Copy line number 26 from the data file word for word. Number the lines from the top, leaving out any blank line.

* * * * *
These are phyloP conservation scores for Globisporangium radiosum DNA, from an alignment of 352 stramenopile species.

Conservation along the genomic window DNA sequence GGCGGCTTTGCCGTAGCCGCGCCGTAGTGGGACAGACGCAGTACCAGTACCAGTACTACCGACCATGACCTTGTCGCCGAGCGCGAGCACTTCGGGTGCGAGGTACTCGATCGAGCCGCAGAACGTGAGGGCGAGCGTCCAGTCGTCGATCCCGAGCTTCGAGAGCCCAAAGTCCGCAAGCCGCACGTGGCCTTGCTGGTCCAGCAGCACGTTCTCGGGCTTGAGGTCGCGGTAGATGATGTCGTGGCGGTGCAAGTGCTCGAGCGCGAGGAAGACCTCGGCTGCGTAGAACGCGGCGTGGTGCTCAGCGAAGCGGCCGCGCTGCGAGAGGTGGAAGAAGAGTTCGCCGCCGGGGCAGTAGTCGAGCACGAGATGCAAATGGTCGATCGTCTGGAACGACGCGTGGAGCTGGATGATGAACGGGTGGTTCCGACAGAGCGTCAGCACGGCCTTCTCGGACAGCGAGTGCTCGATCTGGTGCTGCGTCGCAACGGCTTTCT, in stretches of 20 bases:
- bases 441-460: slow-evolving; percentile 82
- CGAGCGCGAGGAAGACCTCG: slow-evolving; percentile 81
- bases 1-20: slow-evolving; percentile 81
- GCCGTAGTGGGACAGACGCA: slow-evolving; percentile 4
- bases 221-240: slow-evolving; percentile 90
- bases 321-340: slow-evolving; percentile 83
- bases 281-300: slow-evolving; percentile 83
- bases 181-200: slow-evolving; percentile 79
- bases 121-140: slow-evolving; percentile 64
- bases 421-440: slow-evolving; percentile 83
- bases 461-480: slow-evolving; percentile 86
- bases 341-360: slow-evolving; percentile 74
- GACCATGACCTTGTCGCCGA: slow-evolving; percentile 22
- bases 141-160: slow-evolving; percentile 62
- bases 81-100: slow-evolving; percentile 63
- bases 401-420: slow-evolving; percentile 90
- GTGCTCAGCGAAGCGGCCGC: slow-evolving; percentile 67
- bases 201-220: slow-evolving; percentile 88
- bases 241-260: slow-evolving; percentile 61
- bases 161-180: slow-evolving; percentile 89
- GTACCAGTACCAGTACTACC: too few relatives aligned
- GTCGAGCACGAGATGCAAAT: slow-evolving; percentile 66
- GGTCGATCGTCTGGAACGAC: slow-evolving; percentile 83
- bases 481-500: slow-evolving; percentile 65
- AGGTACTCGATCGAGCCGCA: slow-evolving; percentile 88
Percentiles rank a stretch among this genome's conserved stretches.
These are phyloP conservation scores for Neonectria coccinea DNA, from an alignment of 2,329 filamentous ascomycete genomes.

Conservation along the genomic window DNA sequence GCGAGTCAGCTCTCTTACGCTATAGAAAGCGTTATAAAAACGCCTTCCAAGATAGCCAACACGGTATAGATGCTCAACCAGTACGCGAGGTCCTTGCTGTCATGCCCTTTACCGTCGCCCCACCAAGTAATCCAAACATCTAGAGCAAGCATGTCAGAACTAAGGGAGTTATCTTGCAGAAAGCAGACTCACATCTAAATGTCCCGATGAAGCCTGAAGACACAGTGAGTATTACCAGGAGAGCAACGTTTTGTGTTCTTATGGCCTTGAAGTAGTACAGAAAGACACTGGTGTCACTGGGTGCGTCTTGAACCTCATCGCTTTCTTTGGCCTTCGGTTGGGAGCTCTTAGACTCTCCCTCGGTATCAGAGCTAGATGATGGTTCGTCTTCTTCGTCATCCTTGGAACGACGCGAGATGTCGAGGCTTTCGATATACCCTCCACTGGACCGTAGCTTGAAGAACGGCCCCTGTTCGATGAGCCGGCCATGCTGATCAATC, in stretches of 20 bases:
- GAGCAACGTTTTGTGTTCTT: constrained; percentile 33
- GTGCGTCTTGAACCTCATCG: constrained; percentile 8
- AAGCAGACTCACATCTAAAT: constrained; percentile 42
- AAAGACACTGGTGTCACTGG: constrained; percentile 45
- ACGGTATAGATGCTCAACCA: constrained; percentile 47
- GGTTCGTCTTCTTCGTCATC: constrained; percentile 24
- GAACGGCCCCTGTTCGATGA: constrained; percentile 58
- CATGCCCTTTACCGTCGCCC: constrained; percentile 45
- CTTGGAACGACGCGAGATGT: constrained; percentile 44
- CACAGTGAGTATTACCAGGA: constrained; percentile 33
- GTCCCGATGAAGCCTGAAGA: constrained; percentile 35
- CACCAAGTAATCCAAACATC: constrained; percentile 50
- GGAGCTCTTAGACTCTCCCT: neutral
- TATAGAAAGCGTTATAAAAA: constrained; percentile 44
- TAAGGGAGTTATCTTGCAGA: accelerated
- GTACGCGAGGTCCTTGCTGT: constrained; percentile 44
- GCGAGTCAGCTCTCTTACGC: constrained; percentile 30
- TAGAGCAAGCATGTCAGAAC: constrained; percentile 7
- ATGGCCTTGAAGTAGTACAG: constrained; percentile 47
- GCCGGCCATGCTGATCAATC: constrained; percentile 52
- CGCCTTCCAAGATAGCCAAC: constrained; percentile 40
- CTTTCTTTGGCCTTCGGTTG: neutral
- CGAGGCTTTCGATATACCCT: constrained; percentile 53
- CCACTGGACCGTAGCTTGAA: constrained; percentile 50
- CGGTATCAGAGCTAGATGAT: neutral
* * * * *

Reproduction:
- bases 481-500: slow-evolving; percentile 65